Ugandan diabetic children cryout for insulin

By Beatrice Nyangoma

Maganda Henry is admitted at Jinja Regional Referral hospital in ward four. He was diagnosed with diabetes type one, six years ago. When you looks at him, you may think that he is between the age of 12 and 15 years.

But Maganda is 21 years. His growth stunted because of diabetes. Everyday, he takes two injections of insulin-adrug used totreat diabetes.

His body also started itching especially at night and he would sweat alot. He says that he increasingly felt thirsty and water became his source of life. After several visits to the local clinics, he lost hope as he was losing weight everyday and yet the clinics could not find the illnesses. He was later admitted at Jinja hospital after being diagnosed with type one diabetes.

He says that staying in school to complete senior six has been a life time experience he will live to remember. Amidst financial challenges, Maganda’s care takers have to part daily testing – 12,000 Glucometer -20,000, Insulin-100,000 per month,Needles-50, 000 per month, Tablets-100,000 per month

This is in addition to 10,000 shillings to monitor his insulin levels from private clinics as his does not own Glucometer machine that costs about 200,000.

Maganda says that he does not wish any other child to experience what he has gone through. He appeals to government to avail insulin and injections and also reduce the price of glucometers.

According to Dr.Thereza Piloya Were, a paediatric Endocrinologist at Makerere School of Medicine with the number of diabetic children increasing over thd years, there is an urgent need for the government to provide insulin.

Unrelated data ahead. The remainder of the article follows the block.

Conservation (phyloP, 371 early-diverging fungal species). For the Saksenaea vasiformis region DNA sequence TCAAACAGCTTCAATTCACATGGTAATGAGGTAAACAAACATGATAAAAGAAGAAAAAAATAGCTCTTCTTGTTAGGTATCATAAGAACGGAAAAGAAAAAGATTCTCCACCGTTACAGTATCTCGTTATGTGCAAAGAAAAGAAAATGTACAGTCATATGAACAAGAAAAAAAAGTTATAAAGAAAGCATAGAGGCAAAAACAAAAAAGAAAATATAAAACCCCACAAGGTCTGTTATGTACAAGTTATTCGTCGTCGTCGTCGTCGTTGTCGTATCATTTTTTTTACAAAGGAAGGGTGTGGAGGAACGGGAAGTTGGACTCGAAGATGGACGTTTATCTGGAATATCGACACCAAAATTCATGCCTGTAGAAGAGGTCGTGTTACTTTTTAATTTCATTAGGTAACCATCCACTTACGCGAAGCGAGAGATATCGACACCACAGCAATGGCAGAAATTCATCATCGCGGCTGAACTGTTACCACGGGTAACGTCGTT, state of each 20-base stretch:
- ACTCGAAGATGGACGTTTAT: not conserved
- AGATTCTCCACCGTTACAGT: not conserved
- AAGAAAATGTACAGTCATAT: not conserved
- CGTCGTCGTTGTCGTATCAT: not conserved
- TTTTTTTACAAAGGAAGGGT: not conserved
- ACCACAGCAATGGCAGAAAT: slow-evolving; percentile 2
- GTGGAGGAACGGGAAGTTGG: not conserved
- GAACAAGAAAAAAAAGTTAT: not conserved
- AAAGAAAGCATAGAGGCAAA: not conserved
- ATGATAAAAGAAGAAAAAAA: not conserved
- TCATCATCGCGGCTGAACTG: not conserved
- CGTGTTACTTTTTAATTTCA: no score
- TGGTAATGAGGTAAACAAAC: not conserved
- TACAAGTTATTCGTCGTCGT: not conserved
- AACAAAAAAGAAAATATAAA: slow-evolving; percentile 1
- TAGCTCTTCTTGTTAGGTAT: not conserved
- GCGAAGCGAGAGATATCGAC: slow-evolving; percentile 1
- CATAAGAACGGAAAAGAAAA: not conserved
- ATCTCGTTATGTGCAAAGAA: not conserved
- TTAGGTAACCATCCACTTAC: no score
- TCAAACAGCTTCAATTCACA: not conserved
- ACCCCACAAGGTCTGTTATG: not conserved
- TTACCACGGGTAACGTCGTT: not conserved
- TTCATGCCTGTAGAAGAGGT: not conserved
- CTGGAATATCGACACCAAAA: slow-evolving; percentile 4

She notes that in the treatment centers funded by an international organisation Changing Diabetes in Children, Uganda has over 1000 children battling diabetes. The centers are located in the regional referral hospitals of  Mbale, Soroti and Gulu.  

She says that number is very small compared to the number of children who die undiagnosed. She also says that the cost of treating diabetes is very expensive and most families cannot afford it. She notes government needs to intervene and provide treatment.

Piloya describes diabetes as a group of diseases in which the body cannot handle blood sugar leading to its rise which destroys many of the body organs.The vulnerable body organs, he states include the liver, heart, reproductive organs and the placenta in the womb.

She notes children usually patients who are diabetic experience loss of weight, eat a lot, blurred vision, dizzy and low sexual power.

Globally, 415 million people were estimated to be leaving with diabetes in 2015 and this number is expected to increase to 640 million by 2040. In Uganda, the national NCDs study estimates the prevalence of diabetes at 1.3%. This translates to over 500,000 Ugandans living with diabetes.

Unfortunately about 80% of Ugandans living with Diabetes are not aware that they have it. These will present later with difficult to manage complications including blindness, kidney failure, stroke and even impotence. We must therefore up our awareness campaign efforts to prevent suffering and premature death.